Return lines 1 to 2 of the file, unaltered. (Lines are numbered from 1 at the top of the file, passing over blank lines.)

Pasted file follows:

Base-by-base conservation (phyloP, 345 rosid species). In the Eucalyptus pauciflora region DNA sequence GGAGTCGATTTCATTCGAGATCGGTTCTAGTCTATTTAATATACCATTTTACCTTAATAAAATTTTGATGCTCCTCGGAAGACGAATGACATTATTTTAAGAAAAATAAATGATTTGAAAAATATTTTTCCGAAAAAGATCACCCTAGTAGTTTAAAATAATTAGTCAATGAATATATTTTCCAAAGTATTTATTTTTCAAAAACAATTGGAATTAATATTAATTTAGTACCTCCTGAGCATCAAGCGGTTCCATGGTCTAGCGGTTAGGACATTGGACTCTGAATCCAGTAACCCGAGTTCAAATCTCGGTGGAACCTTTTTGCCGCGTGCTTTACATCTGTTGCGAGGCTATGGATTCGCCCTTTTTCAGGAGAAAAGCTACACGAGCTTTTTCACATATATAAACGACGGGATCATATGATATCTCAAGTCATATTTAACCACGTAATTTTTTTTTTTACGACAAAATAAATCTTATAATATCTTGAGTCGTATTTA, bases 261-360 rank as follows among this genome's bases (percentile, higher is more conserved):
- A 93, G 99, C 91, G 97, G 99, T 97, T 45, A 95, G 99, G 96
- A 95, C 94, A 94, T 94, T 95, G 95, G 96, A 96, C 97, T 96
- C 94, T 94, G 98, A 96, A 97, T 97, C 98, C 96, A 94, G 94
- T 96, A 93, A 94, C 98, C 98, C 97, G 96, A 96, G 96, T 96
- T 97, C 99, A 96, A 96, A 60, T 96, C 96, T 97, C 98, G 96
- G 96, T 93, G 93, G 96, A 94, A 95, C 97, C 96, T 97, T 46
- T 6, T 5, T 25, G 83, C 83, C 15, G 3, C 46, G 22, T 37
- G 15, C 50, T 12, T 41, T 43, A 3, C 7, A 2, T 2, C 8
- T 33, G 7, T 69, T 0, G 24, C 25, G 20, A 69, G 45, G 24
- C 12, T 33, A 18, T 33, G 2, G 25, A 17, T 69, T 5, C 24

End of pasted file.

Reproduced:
Base-by-base conservation (phyloP, 345 rosid species). In the Eucalyptus pauciflora region DNA sequence GGAGTCGATTTCATTCGAGATCGGTTCTAGTCTATTTAATATACCATTTTACCTTAATAAAATTTTGATGCTCCTCGGAAGACGAATGACATTATTTTAAGAAAAATAAATGATTTGAAAAATATTTTTCCGAAAAAGATCACCCTAGTAGTTTAAAATAATTAGTCAATGAATATATTTTCCAAAGTATTTATTTTTCAAAAACAATTGGAATTAATATTAATTTAGTACCTCCTGAGCATCAAGCGGTTCCATGGTCTAGCGGTTAGGACATTGGACTCTGAATCCAGTAACCCGAGTTCAAATCTCGGTGGAACCTTTTTGCCGCGTGCTTTACATCTGTTGCGAGGCTATGGATTCGCCCTTTTTCAGGAGAAAAGCTACACGAGCTTTTTCACATATATAAACGACGGGATCATATGATATCTCAAGTCATATTTAACCACGTAATTTTTTTTTTTACGACAAAATAAATCTTATAATATCTTGAGTCGTATTTA, bases 261-360 rank as follows among this genome's bases (percentile, higher is more conserved):
- A 93, G 99, C 91, G 97, G 99, T 97, T 45, A 95, G 99, G 96